• CSEC will spend almost $420M this year on electronic eavesdropping.Almost every federal department and agency has felt the squeeze from the Conservative government's cost-cutting push.

    Except one.

    Communications Security Establishment Canada (CSEC), our now internationally notorious electronic snooper, will spend more than $460 million in this fiscal year, the Globe and Mail reports, based on budgetary information released last week.

    The forecast spending for the CSEC was expected to spend $420 million this fiscal year, the Globe said.

    Intelligence researcher Bill Robinson, who focused on the spy agency's spending trend on his blog Lux Ex Umbra, noted the agency's pre 9/11 budget was $97 million (year 2000).

    "Adjust that for inflation and it's $130 million, so it's a huge increase – 3 1/2 times," he told the Globe.

    [ Related: Civil liberties watchdog sues Ottawa over massive electronic surveillance of Canadians ]

    The secretive CSEC made news earlier this year when information leaked by former U.S. National Security Agency (NSA) contractor Edward Snowden

    Read More »from Spy agency getting almost half a billion dollars, a bargain its supporters say
  • RCMP are investigating after two suspected mobile gas vans crashed in the last month.The police call them mobile Molotov cocktails, with good reason.

    Another suspected mobile black market gas van was involved in a minor collision this weekend, then burst into flames as the driver fled.

    With some of the highest gasoline prices in Canada, Metro Vancouver apparently has become a lucrative place for black market fuel dispensed from rolling gas stations.

    Two suspected mobile gas vans have crashed in the last month and police have arrested the drivers of two other similarly rigged vans.

    The latest incident happened Sunday in suburban Surrey. An unmarked white van crashed into a pickup truck, then fled the scene. But it caught fire as it was driving away, then exploded. The driver managed to get clear and fled, according to CBC News.

    Global News reported the burned-out van contained a large storage tank inside similar to one that exploded in a spectacular Oct. 7 crash on a residential street in Vancouver.

    [ Related: RCMP seek suspect in firey 'gas van' crash ]

    The fiery blast,

    Read More »from Police say vans carrying black market gasoline are rolling bombs
  • Three children in Laval, Que., were injured after a vehicle driven by an 80-year-old woman crashed through the window of a nursery school, local police have confirmed.

    Laval police reported on Twitter that three children were injured in a crash at 538 St. Martin Blvd. West, just north of Montreal. Police say the driver of the vehicle is 80 years old.

    The children were hurt inside Garderie Face a Face, a bilingual daycare for children between two and five years old. The daycare is located inside a strip mall at that address.

    The children were taken to Ste. Justine Hospital in Montreal. Police have described the injuries as minor.

    The driver also suffered minor injuries after her silver sedan crashed through a plate glass window and came to rest entirely inside the daycare.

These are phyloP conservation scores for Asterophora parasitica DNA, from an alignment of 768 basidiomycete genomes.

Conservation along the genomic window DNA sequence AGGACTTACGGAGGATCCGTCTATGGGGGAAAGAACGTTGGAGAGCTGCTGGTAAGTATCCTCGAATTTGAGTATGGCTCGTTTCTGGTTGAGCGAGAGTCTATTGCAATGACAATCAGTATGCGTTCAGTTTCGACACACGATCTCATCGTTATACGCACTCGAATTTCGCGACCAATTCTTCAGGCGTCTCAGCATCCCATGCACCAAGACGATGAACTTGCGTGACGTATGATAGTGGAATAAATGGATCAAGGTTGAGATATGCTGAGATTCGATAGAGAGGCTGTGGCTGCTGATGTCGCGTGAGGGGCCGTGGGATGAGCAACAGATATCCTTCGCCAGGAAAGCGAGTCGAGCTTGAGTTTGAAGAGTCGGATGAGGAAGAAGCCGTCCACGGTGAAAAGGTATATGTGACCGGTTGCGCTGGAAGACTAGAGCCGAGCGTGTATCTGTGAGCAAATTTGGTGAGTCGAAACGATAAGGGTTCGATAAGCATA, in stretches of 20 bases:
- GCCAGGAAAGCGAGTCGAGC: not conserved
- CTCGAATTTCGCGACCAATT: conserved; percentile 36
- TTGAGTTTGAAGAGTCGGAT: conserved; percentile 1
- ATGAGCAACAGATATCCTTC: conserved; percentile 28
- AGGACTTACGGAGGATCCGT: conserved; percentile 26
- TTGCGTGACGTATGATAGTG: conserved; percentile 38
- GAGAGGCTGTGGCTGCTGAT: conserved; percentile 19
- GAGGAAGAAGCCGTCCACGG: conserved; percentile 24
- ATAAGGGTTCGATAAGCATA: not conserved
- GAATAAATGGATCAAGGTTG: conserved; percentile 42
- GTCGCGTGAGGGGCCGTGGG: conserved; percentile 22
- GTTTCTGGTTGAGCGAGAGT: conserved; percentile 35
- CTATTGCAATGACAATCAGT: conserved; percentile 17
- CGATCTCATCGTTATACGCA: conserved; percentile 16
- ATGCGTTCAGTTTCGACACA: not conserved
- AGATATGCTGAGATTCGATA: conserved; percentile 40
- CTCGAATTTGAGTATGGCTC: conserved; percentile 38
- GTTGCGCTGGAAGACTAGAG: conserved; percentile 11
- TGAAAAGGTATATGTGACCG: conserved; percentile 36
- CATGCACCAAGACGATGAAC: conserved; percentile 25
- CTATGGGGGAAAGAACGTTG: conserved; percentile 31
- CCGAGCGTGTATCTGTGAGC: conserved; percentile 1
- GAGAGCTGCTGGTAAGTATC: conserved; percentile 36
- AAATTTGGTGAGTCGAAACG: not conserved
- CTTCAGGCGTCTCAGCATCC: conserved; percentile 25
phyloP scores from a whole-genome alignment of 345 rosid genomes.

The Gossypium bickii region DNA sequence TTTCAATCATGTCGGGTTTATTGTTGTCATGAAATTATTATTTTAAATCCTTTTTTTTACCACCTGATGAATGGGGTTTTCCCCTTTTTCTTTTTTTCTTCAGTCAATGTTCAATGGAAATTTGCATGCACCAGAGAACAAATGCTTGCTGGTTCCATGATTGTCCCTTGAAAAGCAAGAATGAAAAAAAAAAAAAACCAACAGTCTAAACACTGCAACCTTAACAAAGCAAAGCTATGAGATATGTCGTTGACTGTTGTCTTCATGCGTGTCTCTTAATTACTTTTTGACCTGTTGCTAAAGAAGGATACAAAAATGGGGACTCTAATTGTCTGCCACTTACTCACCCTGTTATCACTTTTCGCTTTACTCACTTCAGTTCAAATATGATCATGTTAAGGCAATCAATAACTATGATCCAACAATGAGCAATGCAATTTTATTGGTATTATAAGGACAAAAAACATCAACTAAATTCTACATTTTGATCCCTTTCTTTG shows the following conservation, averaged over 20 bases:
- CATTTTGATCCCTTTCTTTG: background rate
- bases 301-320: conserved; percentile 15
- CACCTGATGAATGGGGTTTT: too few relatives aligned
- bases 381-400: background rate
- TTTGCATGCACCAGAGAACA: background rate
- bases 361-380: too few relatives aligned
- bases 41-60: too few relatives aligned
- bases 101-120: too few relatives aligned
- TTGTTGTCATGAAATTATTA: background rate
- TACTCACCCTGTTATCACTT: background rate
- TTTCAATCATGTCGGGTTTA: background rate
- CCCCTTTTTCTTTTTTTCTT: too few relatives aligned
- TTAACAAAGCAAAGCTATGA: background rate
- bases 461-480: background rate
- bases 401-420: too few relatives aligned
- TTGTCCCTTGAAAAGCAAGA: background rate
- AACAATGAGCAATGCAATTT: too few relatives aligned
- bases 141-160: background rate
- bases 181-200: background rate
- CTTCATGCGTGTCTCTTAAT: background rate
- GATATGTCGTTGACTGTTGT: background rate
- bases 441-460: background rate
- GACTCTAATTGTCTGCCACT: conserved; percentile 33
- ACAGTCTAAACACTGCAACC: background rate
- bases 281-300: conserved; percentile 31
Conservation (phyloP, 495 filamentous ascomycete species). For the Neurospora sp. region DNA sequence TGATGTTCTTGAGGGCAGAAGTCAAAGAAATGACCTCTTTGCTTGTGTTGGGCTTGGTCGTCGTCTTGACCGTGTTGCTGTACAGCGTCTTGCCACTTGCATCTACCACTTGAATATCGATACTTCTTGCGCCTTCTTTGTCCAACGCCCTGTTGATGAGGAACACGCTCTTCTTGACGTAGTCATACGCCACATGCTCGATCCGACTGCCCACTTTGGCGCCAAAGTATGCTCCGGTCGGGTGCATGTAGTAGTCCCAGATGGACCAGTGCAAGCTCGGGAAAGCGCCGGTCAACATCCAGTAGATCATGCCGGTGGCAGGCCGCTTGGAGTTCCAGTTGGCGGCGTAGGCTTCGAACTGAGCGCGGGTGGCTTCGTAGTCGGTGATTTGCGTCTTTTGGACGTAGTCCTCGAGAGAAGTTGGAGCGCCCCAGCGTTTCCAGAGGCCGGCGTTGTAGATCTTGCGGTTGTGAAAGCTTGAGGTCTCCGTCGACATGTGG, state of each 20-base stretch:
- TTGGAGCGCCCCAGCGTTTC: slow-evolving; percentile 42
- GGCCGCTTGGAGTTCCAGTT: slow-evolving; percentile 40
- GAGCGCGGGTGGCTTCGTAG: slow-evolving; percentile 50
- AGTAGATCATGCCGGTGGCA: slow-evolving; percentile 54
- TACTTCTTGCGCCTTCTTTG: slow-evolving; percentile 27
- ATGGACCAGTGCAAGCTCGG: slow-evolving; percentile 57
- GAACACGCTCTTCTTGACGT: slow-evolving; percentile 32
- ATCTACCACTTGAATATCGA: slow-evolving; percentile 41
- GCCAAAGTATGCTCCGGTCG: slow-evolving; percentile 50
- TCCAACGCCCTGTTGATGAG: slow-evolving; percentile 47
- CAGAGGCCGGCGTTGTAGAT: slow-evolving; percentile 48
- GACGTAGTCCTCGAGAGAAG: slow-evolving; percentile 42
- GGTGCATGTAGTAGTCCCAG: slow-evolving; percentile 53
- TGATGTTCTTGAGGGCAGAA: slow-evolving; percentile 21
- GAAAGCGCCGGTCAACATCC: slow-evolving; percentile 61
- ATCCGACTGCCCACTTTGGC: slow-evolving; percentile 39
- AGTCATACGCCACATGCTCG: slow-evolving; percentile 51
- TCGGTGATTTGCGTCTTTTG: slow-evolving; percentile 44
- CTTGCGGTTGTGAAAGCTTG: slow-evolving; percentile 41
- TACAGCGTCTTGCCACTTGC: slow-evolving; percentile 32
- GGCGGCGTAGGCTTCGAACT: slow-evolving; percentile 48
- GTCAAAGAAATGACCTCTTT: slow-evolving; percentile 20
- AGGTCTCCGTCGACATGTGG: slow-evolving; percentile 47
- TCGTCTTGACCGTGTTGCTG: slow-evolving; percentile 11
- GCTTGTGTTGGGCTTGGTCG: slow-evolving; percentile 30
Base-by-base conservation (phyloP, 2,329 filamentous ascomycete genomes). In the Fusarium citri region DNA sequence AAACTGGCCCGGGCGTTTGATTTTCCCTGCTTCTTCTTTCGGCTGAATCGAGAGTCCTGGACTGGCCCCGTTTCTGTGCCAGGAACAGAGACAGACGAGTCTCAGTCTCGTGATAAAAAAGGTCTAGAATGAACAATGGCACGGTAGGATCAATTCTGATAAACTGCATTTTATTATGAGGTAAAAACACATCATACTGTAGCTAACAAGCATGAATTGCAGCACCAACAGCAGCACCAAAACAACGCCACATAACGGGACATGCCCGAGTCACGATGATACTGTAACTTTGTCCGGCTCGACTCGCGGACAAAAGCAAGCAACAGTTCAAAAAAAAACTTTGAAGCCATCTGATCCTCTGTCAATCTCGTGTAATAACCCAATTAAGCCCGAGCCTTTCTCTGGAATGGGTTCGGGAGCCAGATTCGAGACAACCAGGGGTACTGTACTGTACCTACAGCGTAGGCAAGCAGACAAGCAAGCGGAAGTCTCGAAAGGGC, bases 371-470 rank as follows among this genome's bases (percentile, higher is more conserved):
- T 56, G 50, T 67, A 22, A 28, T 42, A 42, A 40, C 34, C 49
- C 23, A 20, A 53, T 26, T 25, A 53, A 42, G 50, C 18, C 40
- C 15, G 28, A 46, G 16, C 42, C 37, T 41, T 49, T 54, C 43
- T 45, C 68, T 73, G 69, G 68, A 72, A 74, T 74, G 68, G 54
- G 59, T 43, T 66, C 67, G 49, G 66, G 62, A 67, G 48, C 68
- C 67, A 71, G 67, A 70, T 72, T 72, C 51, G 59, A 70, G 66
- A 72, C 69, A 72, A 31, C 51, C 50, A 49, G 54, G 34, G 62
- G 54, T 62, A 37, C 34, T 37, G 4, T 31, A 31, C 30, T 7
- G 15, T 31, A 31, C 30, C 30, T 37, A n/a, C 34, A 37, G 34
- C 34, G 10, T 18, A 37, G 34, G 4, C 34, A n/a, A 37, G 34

Read More »from Three children hurt after car crashes into Laval, Que., daycare
  • The Canadian government has offered to help the Philippines in the wake of Typhoon Haiyan, and the country’s response includes a highly-respected response team capable of providing medical assistance and potable water as the country recovers from the devastation.

    Nearly 1,000 people are confirmed dead and the death toll is expected to rise to at least 10,000, after a massive typhoon struck the central part of the country over the weekend. More than 600,000 people have been left homeless in its wake.

    Central to Canada's aid strategy is the Canadian Forces Disaster Assistance Response Team (DART), a unit often dispatched to provide medical assistance and clean water to the most devastated regions.

    A C-17 cargo plane left CFB Trenton Monday night with as many as 50 members of the 200-person response team and their equipment. Foreign Affairs Minister John Baird said they were ready to offer more assistance.

    “It is clear that the devastation is real, although the extent of the destruction has

    Read More »from What is Canada’s Disaster Assistance Response Team and why was it sent to the Philippines?
  • Pretty much everyone agrees that it is a circus at Toronto City Hall and now even Mayor Rob Ford is nodding in agreement. And nodding, and nodding and nodding.

    A limited edition run of Mayor Rob Ford bobbleheads went on sale at City Hall on Tuesday and drew a long snaking line of supporters and ironic toy collectors alike.

    The bobbleheads, which some suggest look more like Coun. Doug Ford, sell for $20, with the proceeds going to the United Way.

    Yes, the sale of these chotchkies comes during a tough time for the city's mayor. Fresh off admitting to smoking crack cocaine and apologizing for lying to the public, Ford could face more bad news this week.

    Latest news on Rob Ford:

    More twists in Rob Ford crack cocaine scandal may be coming

    Should we feel sympathy for Rob Ford?

    Rob Ford lightly booed at

    Read More »from Toronto Mayor Rob Ford’s support base the focus of CNN report
  • Canada's mining sector is a heavyweight worldwide, but apparently with that clout comes a growing negative image as an environmental miscreant.